The real Martin Van Buren please stand

I recognize that this is not really “news” to most folks but the more time I spend really studying the history of this country, the more I realize that what we are taught as history class is only a selective portrayal of a portion of the truth. Martin Van Buren, one of the United States presidents that I knew very little about, turns out to be the right person to study relative to the current status of our nation and the world.

Martin Van Buren was the eighth president, elected in 1836 to serve one term. As a quick history lesson, he was the first sitting president born in the U.S. and was founder of the Democratic Party.

What I found that sent me searching deeper was this:

"To avoid the necessity of a permanent debt and its inevitable consequences, I have advocated and endeavored to carry into effect the policy of confining the appropriations for the public service to such objects only as are clearly with the constitutional authority of the Federal Government."

First off, it is fitting to share that Van Buren grew up in New York, the son of a tavern owner and farmer who owned six slaves. It is widely recognized that he is one of the politicians of the day that grew up with poor humble beginnings instead of being born into wealthy aristocracy. In fact, his first job away from the home operation was in a law office running errands and sweeping the floor. I personally think that upbringing was character building.

By siding with the common people instead of the landed elite in these cases, Van Buren participated in—and indeed helped perpetuate—the ferment that helped redefine social and economic relations in the early years of the American Republic.

Most important, his decision to join the Jeffersonians marked the beginning of a commitment to Jeffersonian principles of limited federal government, defense of individual liberties, and the protection of local and state prerogatives in American politics.

Van Buren, it appears to me, was always willing to stand up to the establishment and sacrifice an elected career in order to do the right thing. He was part of some “fringe” groups that were unhappy with the status quo. One such group called themselves the “Bucktails” because they literally wore tails from deer on their hats to distinguish them as members of the movement.

“A collection of allies from Van Buren’s region and from the New York state senate, the Bucktails coalesced around a few principles and positions. First, they were committed to the defeat of the Federalists, who the Bucktails feared sought to establish a strong federal government”.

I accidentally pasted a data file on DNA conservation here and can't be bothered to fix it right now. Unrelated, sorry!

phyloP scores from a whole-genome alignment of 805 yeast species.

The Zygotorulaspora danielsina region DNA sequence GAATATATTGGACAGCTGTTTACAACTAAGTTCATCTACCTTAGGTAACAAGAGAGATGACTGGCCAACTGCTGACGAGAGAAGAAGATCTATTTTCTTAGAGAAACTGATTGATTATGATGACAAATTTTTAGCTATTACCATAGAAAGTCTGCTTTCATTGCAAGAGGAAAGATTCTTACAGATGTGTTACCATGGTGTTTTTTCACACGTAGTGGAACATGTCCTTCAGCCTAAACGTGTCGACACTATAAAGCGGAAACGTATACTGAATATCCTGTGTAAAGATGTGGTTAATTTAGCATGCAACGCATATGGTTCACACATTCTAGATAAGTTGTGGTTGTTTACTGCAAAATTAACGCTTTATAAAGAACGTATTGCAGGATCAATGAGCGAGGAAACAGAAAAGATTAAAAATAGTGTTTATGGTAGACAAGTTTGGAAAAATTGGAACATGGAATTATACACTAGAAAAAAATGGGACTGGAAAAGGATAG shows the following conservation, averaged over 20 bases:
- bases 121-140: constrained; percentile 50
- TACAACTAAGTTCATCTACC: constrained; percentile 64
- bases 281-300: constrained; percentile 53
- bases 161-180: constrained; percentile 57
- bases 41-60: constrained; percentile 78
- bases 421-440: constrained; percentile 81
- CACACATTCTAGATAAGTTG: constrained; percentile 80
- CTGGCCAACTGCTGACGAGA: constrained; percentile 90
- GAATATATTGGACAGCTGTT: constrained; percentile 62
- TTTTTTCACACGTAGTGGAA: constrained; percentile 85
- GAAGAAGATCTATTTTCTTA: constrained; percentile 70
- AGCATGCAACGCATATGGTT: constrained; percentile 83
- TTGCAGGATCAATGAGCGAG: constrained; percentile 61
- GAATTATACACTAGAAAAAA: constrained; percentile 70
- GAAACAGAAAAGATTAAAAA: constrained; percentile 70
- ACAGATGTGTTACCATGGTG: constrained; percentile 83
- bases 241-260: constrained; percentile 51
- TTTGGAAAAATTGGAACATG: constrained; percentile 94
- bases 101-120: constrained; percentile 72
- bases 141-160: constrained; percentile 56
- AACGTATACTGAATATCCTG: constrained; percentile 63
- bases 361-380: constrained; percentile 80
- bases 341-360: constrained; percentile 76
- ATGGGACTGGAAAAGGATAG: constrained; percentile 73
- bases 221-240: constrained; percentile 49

Van Buren went to the mat every single day to stand up for states rights, opposing both a federal-owned central bank and the expansion of slavery.

His presidency was marked with the worst depression of this young nation’s history. Some make the case that it was brought on because the establishment wanted to tarnish his principles of maintaining the power of the people. Clearly, he took on the Democratic elites of the day and they would not stand for that, which led to the birth of the Free Soilers party.

The Free-Soilers’ historic slogan called for “free soil, free speech, free labor, and free men” attracted small farmers, debtors, village merchants, and household and mill workers, who resented the prospect of Black-labor competition—whether slave or free—in the territories.

The Free Soilers party lasted about three years on the national scene but Van Buren’s vocal work on behalf of states rights and anti-slavery led to the formation of the Republican Party. No one can argue that the day of owning another human being had to end.

In reflecting on this lesser known history of our nation, it is quite clear to me the parallels we find ourselves in now. Sadly, today even more than in Van Buren’s day, the person who stands with conviction quickly becomes the target of an outright character assassination. But in the end, who really wins the battle? The lesson for me is this: The war is never over and may never be outrightly won but we must suit up each and every day to fight for what is right.

Editor’s note: The views expressed here are the author’s own and do not represent the views of High Plains Journal. Trent Loos is a sixth generation United States farmer, host of the daily radio show, Loos Tales, and founder of Faces of Agriculture, a non-profit organization putting the human element back into the production of food. Get more information at, or email Trent at [email protected].